The opening chapters of Genesis are exceptionally important for understanding the rest of the Pentateuch. Apart from setting the initial scene, Genesis 1–3 determines the trajectory for all that follows. For this reason, it is vitally important to clearly comprehend the essence of these chapters within their present literary context. Unfortunately, discussions of Genesis 1–3 are too often hijacked by those who are almost exclusively preoccupied by the modern debate on the relationship between the biblical view of creation and that of contemporary science. [emphasis mine] Though this issue needs to be addressed, we should constantly remember that the author of these chapters penned them as an introduction to the narrative that unfolds in the books of Genesis to Kings. As we shall presently see, this narrative begins with the expectation that humans were created to build for God a temple-city on the earth. Unfortunately, God’s plans are almost immediately thrown into chaos as Adam and Eve betray their Creator and subsequently their descendants pursue their own agenda by constructing God-less cities.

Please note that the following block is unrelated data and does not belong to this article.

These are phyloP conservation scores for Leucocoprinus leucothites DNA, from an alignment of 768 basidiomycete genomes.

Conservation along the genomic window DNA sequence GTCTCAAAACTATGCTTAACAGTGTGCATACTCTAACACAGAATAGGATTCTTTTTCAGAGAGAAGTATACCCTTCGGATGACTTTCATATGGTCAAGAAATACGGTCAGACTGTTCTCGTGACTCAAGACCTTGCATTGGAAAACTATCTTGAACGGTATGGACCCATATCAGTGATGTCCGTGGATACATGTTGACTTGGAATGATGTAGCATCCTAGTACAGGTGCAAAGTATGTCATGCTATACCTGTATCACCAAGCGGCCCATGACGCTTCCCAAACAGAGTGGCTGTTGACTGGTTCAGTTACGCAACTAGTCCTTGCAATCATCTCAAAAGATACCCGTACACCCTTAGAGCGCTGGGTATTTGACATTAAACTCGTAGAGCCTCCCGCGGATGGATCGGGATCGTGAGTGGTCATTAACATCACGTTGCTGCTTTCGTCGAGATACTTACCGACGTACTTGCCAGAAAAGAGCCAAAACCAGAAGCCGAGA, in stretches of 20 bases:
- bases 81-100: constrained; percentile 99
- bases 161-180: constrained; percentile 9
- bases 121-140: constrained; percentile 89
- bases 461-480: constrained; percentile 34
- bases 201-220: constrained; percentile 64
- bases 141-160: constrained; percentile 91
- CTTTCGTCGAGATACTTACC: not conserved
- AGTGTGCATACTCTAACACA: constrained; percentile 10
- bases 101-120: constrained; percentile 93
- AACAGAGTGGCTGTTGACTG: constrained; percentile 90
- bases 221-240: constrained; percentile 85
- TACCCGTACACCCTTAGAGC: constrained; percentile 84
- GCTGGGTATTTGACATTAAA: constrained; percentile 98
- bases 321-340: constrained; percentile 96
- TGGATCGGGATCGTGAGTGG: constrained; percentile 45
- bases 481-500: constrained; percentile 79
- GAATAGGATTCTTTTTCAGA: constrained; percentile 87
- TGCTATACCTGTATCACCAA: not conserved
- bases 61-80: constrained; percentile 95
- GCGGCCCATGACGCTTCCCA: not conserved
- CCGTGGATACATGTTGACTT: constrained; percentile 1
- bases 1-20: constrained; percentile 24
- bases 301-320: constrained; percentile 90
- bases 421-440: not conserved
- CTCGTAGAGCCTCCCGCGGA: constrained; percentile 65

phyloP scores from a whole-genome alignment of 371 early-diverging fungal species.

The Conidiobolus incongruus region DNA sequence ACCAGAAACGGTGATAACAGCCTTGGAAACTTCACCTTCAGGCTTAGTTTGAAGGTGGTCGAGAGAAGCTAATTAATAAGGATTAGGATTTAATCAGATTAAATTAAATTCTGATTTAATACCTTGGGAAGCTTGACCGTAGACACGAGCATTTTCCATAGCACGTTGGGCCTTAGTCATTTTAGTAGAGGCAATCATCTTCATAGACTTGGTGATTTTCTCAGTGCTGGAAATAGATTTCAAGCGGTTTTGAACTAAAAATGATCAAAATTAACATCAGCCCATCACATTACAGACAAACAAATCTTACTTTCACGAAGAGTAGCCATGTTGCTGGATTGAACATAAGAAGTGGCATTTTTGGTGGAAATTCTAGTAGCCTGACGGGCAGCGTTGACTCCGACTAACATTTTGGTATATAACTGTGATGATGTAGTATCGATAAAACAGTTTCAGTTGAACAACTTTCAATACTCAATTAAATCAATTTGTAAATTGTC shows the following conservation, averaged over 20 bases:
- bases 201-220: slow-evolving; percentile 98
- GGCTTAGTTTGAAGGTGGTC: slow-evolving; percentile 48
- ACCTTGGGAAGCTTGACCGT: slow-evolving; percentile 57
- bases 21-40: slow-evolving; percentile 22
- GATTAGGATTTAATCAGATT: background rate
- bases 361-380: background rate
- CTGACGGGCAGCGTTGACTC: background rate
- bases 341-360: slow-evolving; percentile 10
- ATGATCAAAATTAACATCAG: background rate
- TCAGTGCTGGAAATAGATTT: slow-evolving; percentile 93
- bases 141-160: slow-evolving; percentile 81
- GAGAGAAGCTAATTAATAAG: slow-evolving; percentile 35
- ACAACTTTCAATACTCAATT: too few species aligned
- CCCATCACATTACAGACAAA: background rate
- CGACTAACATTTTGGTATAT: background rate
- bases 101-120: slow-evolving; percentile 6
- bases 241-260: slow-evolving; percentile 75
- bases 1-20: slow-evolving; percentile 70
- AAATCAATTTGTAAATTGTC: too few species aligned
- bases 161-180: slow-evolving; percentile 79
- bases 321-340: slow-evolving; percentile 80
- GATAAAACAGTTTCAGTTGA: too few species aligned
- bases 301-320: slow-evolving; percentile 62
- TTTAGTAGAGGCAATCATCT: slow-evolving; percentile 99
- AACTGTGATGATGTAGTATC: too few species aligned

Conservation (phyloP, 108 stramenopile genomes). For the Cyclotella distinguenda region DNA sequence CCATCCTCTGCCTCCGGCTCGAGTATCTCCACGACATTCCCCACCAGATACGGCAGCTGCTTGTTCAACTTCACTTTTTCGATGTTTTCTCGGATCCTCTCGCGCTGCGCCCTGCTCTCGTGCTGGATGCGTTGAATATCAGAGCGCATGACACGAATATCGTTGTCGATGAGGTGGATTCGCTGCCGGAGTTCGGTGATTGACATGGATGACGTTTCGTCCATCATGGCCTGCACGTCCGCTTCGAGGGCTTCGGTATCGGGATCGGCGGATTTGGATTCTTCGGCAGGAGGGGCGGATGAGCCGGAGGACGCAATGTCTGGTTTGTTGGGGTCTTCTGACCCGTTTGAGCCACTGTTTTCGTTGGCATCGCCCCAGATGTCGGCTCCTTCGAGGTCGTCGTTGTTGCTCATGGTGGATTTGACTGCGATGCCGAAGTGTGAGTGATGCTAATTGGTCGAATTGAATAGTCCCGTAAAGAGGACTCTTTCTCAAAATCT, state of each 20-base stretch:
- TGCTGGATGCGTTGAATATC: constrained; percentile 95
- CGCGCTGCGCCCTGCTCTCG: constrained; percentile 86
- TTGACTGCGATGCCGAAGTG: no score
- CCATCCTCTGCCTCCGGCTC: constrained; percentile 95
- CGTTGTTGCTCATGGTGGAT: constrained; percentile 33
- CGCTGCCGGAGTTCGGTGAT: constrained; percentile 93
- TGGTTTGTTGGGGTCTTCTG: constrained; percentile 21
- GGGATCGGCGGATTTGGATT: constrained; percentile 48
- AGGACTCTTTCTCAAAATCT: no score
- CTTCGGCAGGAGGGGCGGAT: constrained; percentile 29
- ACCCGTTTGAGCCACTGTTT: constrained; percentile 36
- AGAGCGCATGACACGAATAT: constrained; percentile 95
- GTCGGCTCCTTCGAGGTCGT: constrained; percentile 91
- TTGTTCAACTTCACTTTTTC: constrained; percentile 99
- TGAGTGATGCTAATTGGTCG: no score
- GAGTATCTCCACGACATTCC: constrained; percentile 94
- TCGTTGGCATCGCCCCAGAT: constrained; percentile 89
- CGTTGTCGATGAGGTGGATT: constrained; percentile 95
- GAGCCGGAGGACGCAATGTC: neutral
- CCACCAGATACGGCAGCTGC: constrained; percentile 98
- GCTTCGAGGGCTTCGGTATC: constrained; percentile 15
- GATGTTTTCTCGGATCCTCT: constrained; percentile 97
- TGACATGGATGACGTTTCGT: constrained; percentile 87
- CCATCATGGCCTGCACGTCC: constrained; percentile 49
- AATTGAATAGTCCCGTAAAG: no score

Alexander, T Desmond. From Paradise to the Promised Land : An Introduction to the Pentateuch. Grand Rapids, MI: Baker Academic, 2012.